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In this issue, we discuss some of the challenges, pitfalls and mitigations to consider when designing non-standard board geometries. We share strategies for designing odd-shaped PCBs, including manufacturing trade-offs and considerations required for different segments and perspectives.
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Estimated reading time: 2 minutes
By Barry Olney
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Beyond Design: Stackup Planning, Part 3
Following on from the first Stackup Planning columns, this month’s Part 3 will look at higher layer-count stackups. The four- and six-layer configurations are not the best choice for high-speed design. In particular, each signal layer should be adjacent to, and closely coupled to, an uninterrupted reference plane, which creates a clear return path and eliminates broadside crosstalk. As the layer count increases, these rules become easier to implement but decisions regarding return current paths become more challenging.
Given the luxury of more layers:
- Electromagnetic compliancy (EMC) can be improved or more routing layers can be added.
- Power and ground planes can be closely coupled to add planar capacitance, which is essential for GHz plus design.
- The power distribution networks (PDNs) can be improved by substituting embedded capacitance material (ECM) for the planes.
- Multiple power planes/pours can be defined to accommodate the high number of supplies required by today’s processors and FPGAs.
- Multiple ground planes can be inserted to reduce the plane impedance and loop area.
Although power planes can be used as reference planes, ground is more effective because local stitching vias can be used for the return current transitions, rather than stitching decoupling capacitors which add inductance. This keeps the loop area small and reduces radiation. As the stackup layer count increases, so does the number of possible combinations of the structure. But, if one sticks to the basic rules, then the best performing configurations are obvious.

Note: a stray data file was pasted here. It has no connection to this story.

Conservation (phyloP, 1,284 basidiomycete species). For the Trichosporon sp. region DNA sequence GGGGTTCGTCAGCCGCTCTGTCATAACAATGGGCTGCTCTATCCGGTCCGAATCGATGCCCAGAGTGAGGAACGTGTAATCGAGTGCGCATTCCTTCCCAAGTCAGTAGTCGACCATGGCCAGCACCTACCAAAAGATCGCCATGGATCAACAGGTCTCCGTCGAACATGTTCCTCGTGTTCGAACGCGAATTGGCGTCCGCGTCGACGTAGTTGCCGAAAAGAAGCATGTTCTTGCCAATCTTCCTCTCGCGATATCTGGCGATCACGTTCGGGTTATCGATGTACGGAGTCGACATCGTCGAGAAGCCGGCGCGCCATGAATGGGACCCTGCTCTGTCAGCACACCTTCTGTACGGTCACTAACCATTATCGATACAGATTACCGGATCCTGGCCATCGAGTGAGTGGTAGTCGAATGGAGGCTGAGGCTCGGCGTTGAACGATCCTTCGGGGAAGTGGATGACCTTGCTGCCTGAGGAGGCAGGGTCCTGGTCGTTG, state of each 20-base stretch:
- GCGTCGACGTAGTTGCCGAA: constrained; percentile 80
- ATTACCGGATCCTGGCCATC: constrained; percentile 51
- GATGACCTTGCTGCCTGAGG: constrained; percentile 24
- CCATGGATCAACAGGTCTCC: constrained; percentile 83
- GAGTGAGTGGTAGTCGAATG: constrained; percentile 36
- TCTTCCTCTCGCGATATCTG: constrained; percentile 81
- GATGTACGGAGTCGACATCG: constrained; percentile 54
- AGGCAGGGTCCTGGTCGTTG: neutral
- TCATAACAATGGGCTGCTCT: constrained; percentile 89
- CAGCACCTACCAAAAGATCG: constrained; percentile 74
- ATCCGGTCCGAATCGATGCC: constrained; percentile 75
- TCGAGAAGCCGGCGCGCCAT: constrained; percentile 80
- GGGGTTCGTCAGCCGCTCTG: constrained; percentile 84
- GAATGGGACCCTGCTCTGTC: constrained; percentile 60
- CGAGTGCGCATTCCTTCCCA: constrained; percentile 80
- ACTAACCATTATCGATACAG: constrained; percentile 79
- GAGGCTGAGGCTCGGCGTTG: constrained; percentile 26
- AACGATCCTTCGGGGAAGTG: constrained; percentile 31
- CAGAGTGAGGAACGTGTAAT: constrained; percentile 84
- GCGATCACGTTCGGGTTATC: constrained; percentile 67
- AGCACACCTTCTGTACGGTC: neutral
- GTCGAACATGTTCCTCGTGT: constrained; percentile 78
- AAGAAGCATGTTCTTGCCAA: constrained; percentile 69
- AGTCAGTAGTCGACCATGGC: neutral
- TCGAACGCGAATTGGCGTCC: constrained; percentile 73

Figure 1 illustrates the spreading of return current density across the plane above and below the signal path. At high frequencies, the return current takes the path of least inductance. As the frequency approaches a couple of hundred MHz, the skin effect forces the return current to the surface (closest to the signal trace).
I previously mentioned that it is important to have a clearly defined current return path. But it is also important to know exactly where the return current will flow. This is particularly critical with asymmetric stripline configurations where one signal layer is sandwiched between two planes as in Figure 2. Now obviously, if the distance to the closest plane (h1) is the same distance as the far plane (h2) then the return current distribution will be equal on each plane (given the same inductance for each path). However, in order to force the current onto the ground (GND) plane of an unbalanced stripline configuration, h2 needs to be at least twice h1, and three times is better.
To read this entire column, which appeared in the August 2014 issue of The PCB Design Magazine, click here.
More Columns from Beyond DesignBeyond Design: Embedded Capacitance Material
Beyond Design: Return Path Optimization
Beyond Design: Just a Matter of Time
Beyond Design: Design Success with IPC Standards
Beyond Design: Integrating AI Into PCB Design Flow
Beyond Design: Standing Waves in Multilayer PCB Plane Cavities
Beyond Design: Balancing Trade-offs for Optimal PCB Design
Beyond Design: Select Dielectric Material With Precision